Atsushi Eda plays a number of roles, many taking advantage of his wonderful acrobatic skills. (Don’t be surprised to see him riding a unicycle.) As one of the crap shooters he is “Tokyo Moe” and just watch him do his stuff in the Crapshooters ballet.

Atsushi, a resident of Jackson Heights who schleps to Fort Tilden almost every day by public transportation, studies ballet and other dance in Manhattan. I asked him a few question by email. I hope his delightful sense of humor comes through. [He has wonderful skills in English but did ask me to make any misusage editing corrections, which I did other than in a few instances.]
Norm Scott: How long have you been in New York?
PhotosAtsushi Eda: Since this February. I am ready to spend my first summer in New York City!
NS: Why did you come here from Japan?
AE: Actually I have been to New York 10 times. But I love this city. So, why I said ‘why can't I move here?’ So I finally decided to move from Japan.
NS: What is your background in terms of education, jobs?
AE: I had trained in musical theater at high school. After graduating high school, I started dancing at Tokyo Disneyland. That was my dream when I was a child. So I really enjoyed my job and I had great experiences. But I am not Peter Pan. So I left Neverland. Adult Atsushi’s ambition is to be in musical theater, opera, and TV show and concert tours.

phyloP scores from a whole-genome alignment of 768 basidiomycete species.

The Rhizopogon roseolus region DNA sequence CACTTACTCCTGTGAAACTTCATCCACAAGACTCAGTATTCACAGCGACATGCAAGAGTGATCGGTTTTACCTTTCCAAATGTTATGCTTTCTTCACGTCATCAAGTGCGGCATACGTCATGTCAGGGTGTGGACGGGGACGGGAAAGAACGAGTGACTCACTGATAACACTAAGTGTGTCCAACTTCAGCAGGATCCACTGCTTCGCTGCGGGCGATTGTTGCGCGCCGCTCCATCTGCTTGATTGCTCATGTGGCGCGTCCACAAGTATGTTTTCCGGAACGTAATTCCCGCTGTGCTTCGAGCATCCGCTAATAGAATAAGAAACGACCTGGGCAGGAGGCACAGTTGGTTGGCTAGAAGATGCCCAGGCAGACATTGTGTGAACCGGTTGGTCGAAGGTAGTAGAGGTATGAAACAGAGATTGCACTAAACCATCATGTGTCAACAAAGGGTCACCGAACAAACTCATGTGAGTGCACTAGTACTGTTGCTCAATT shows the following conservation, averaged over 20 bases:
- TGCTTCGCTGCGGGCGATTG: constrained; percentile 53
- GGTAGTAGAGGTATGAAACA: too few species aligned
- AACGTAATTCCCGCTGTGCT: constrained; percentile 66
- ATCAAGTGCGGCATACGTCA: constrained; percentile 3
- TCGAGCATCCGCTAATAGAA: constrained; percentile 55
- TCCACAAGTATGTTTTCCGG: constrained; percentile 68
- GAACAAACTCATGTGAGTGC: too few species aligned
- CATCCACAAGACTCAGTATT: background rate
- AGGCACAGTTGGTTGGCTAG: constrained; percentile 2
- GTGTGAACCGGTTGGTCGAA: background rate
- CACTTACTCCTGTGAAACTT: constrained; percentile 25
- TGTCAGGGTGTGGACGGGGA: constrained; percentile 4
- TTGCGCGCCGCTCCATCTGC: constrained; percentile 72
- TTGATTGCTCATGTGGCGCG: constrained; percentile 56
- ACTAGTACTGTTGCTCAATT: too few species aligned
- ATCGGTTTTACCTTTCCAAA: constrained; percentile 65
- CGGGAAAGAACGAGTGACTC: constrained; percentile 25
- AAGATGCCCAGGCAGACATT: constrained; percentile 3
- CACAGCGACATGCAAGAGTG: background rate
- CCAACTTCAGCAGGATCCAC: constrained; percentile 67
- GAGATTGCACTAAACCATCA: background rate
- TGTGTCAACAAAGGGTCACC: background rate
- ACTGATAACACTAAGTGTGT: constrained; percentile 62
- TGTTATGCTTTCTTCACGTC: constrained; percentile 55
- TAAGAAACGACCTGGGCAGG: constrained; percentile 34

NS: How did you learn to speak English so well?
AE: No way! I don't! But thanks Norm. I studied just by myself. There were many English speaking co-workers from around the world when I worked at Tokyo Disney. So I had to speak English. And my good American friend (he is in Finding Neverland on Broadway now! YAY!!) wanted to learn Japanese. So we studied together little by little.
NS: What are your main interests and hobbies?
AE: I love travel. I am a student now, so I don't have much time (and money, of course!) to travel at this moment. But I used to travel around the world. Meeting new people and having reunions. Ah! I miss that!! But I am not good at doing tourist things. I have never been to Statue of Liberty and other tall buildings.
NS: What kind of jobs do you have or have you had?
AE: Currently, I am a student. So I can't work. But I hope I can work in showbiz in America in the future. Being a great dancer or singer is not my goal. To entertain people, that is my mission.
NS: How did you end up connecting to the theater out here?
AE: I was already studying at school for only two months. And I really wanted to do a performance. Then I found the audition information. That was my first audition experience in ENGLISH. And still, cold winter. After I sang two songs and read the script, I had a dance audition with our lovely choreographer Nicola. I did a few dance combinations, and Nicola said out loud, “I want to choose you! Atsushi!” She run to room and discuss with the directors. After a few minutes, Nicola was back and she said "Welcome to the family!” That was my fastest audition experience. Since then, I would love to thank the Rockaway Theatre Company family for welcoming me and hope to learn more about American musical theater. I hope many people will come see our show!
Thank you!
Come see Makiko and Atsushi make their American theater debuts at the RTC: Evenings at 8 p.m. - June 26, 27, July 10, 11, 16, 17, 18, Sunday matinees at 2 p.m.: June 28, July 12, 19. RTC Hotline: 718-374-6400.